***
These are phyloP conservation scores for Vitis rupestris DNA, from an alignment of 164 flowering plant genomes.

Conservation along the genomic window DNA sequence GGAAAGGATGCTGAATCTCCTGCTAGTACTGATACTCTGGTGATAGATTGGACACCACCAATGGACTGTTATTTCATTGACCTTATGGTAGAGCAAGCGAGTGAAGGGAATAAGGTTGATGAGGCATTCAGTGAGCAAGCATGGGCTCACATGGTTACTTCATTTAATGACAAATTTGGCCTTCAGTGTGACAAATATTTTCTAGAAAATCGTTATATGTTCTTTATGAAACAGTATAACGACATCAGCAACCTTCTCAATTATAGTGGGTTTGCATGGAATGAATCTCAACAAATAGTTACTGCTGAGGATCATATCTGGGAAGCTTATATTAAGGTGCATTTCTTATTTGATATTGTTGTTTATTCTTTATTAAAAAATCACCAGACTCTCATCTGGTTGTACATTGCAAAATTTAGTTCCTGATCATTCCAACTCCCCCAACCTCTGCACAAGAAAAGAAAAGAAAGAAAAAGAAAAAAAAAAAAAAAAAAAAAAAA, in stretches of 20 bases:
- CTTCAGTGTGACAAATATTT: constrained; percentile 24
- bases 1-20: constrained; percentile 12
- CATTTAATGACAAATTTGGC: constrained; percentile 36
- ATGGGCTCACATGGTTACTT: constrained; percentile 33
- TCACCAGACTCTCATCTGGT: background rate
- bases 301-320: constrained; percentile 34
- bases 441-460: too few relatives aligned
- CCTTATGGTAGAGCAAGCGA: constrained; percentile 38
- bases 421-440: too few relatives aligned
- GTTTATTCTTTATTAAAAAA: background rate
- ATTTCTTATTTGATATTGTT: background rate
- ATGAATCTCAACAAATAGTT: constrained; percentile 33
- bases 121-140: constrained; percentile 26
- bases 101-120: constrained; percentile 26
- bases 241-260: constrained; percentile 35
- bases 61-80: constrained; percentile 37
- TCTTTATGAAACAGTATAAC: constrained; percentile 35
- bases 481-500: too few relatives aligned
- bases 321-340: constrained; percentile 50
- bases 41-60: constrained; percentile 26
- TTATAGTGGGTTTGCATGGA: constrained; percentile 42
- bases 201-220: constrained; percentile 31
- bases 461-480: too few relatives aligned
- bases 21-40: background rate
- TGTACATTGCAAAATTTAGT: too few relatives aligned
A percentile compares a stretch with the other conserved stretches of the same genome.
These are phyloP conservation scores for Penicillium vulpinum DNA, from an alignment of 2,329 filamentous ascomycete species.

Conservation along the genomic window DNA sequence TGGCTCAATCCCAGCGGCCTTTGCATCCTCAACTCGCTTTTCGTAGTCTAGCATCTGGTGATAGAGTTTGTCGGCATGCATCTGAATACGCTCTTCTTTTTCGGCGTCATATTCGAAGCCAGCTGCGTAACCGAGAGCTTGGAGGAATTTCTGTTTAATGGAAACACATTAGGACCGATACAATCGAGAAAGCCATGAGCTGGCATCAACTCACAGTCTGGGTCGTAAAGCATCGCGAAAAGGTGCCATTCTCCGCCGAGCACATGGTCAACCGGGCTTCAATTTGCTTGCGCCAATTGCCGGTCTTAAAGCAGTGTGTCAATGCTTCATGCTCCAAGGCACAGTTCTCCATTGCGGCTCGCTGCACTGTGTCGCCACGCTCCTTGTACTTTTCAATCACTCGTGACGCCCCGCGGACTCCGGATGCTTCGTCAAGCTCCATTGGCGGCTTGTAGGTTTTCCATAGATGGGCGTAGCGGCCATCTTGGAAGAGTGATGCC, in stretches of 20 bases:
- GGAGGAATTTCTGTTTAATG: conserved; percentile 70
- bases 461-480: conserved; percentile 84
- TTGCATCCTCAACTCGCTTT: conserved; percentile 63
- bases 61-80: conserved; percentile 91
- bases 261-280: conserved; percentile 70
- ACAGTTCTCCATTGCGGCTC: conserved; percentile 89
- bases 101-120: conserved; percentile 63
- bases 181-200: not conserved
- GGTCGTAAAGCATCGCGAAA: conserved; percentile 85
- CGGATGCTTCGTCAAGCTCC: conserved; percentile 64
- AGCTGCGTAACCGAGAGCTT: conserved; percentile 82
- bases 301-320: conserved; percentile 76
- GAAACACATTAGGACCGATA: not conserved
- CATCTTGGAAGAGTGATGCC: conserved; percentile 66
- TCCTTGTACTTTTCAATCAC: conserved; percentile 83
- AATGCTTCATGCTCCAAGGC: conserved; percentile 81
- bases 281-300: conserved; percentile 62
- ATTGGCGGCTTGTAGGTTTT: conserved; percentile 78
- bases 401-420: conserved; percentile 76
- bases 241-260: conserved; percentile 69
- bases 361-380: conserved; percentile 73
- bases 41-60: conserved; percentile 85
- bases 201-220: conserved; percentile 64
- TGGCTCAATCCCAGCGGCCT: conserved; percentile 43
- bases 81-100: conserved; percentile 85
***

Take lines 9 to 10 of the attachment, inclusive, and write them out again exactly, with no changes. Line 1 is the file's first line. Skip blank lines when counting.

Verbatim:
- bases 441-460: too few relatives aligned
- CCTTATGGTAGAGCAAGCGA: constrained; percentile 38